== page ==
Aug. 24, 2011 at 3:36 PM ET
New York legislators have renewed a national debate about sex education by passing a law that requires—for the first time in twenty years—detailed sexual health instruction for middle school and high school students. While many New York schools have been distributing condoms for decades, the new curriculum actually teaches children as young as eleven how to use them.
Abstinence vs. public health vs. Teen Mom
I’m torn. While I like comprehensive sex education in the abstract, I’m not sure I want my eleven-year-old daughter practicing with latex and bananas. No worries here in Arkansas. So far, she has only seen The Video (probably the same one I saw at her age). Next year she will participate in a week long abstinence-only sex-ed class that relies on STD scare tactics and a not-so-subtle implication that premarital sex is a VIP pass to Hell. (Your separation of church and state means nothing here.) Two years ago my son came home from the same class having taken The Pledge. No sex before marriage. We will affix his signed purity contract to the dashboard of his first car.
Where is the balance, the middle ground between an unrealistic ideal of a sexless teen and model penis fondling? Perhaps required viewing of select episodes of Teen Mom would be the most effective deterrent to too-young sex.
Sex is subjective
The trouble with sex education, no matter how it is mandated, is that it is subjective. The New York law requires lessons to be “age-appropriate” and “medically accurate.” No gray area there. In my high school (in the dark ages of the 1980s), human reproduction was the domain of the biology department. Our teacher spent weeks on the sexual lives of the planarian, fluke, and fruit fly, but the human functions were allotted approximately three minutes of class time. I eventually learned how to apply a condom, among other skills, but not in a classroom. Credit goes instead to movies like Fast Times at Ridgemont High and my best friend’s older sister, who also gave us directions to Planned Parenthood.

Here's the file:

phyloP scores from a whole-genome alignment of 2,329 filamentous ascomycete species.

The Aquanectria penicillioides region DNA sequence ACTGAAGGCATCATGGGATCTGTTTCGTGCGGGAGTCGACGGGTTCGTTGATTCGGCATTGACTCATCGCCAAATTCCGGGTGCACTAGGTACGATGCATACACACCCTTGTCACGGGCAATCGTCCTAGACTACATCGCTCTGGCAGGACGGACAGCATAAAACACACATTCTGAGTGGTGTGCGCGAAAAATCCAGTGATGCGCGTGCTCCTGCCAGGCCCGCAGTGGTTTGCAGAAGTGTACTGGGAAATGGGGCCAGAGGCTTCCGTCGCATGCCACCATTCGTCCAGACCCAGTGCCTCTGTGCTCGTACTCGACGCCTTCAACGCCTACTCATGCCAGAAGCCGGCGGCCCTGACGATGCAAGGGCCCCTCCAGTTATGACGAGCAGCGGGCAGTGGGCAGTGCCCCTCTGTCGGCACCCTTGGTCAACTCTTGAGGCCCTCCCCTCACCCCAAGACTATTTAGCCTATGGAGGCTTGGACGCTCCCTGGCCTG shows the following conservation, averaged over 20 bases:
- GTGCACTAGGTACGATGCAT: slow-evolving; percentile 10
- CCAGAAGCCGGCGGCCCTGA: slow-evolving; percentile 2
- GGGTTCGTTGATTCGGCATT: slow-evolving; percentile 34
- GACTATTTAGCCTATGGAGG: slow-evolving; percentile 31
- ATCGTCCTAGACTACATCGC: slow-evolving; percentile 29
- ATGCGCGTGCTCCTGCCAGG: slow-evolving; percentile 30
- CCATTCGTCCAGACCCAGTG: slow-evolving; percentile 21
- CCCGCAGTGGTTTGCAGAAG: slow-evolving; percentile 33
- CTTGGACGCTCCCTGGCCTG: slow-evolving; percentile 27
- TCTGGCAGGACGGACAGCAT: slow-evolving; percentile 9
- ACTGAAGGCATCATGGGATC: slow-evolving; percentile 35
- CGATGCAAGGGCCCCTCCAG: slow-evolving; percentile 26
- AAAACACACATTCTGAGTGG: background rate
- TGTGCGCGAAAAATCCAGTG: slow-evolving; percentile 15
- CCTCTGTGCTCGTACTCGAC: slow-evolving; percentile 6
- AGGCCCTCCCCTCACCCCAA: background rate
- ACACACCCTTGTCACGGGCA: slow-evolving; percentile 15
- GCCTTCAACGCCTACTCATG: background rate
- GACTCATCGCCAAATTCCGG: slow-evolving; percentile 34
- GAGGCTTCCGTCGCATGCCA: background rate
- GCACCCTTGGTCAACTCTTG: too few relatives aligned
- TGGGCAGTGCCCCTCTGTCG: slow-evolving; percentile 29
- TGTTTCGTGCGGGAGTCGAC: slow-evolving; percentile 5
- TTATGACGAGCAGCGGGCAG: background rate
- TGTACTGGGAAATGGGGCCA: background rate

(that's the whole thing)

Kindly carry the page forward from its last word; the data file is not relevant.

Improving the lives of teens
Giving teens options is not just about their bodies. Kids need something to look forward to. A girl who envisions a successful future is more likely to use birth control, even if her parents don’t let her access this new and improved education. (Yes, that is allowed.)
Let’s also acknowledge that not all teenage girls having sex are consenting. Everyone seems fixated on the condom instruction, but the suggested curriculums also teach students how to abstain from and delay the onset of sexual activity. Teach kids to respect themselves and they may just avoid abusive and controlling relationships, sexual or otherwise.
I’d like to think I am teaching my children well, putting aside my own discomfort in the interest of their needs. But a part of me wishes they would learn about sex the old fashioned way—from older sisters and adolescent movies.
What do you think? Does comprehensive sex education make life better for America’s children, or just harder for American parents?
Lela Davidson blogs about marriage, motherhood and keeping the evidence of aging at bay at After The Bubbly. She shares more humorous observations on family life in her new book,"Blacklisted from the PTA."